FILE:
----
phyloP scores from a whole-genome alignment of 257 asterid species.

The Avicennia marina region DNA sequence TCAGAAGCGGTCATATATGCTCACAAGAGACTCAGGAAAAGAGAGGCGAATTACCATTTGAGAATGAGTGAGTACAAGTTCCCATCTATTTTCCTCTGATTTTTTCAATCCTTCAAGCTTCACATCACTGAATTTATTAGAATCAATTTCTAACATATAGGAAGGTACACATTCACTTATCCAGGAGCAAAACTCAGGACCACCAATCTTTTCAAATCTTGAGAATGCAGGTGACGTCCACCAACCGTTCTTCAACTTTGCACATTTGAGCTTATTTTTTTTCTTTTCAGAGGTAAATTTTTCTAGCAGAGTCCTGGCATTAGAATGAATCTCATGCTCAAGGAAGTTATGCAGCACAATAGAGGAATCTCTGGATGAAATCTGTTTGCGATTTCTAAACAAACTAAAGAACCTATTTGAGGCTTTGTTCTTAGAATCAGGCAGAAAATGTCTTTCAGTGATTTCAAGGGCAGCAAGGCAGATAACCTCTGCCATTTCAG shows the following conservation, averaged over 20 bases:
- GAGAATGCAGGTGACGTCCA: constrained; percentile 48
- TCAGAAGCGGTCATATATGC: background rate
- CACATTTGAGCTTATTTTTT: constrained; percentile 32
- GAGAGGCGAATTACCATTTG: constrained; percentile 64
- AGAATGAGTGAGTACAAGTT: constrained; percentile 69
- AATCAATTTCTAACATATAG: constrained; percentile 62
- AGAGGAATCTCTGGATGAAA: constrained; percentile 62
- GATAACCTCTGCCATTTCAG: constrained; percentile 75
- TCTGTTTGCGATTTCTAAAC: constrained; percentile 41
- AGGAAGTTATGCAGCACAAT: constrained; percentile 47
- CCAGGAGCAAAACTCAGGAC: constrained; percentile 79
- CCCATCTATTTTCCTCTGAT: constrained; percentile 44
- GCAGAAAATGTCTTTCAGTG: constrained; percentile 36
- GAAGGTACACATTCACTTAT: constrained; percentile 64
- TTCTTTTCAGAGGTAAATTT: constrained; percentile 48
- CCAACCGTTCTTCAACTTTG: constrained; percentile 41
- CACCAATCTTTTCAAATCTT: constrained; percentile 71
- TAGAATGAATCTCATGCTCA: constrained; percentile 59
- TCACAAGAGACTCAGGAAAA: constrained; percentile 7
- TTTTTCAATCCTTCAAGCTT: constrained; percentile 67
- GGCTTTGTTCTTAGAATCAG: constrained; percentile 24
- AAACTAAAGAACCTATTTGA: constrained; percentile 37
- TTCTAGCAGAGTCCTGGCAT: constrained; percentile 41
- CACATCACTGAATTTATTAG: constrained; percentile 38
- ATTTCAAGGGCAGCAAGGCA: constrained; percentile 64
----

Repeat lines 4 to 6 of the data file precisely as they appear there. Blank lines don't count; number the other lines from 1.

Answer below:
- TCAGAAGCGGTCATATATGC: background rate
- CACATTTGAGCTTATTTTTT: constrained; percentile 32
- GAGAGGCGAATTACCATTTG: constrained; percentile 64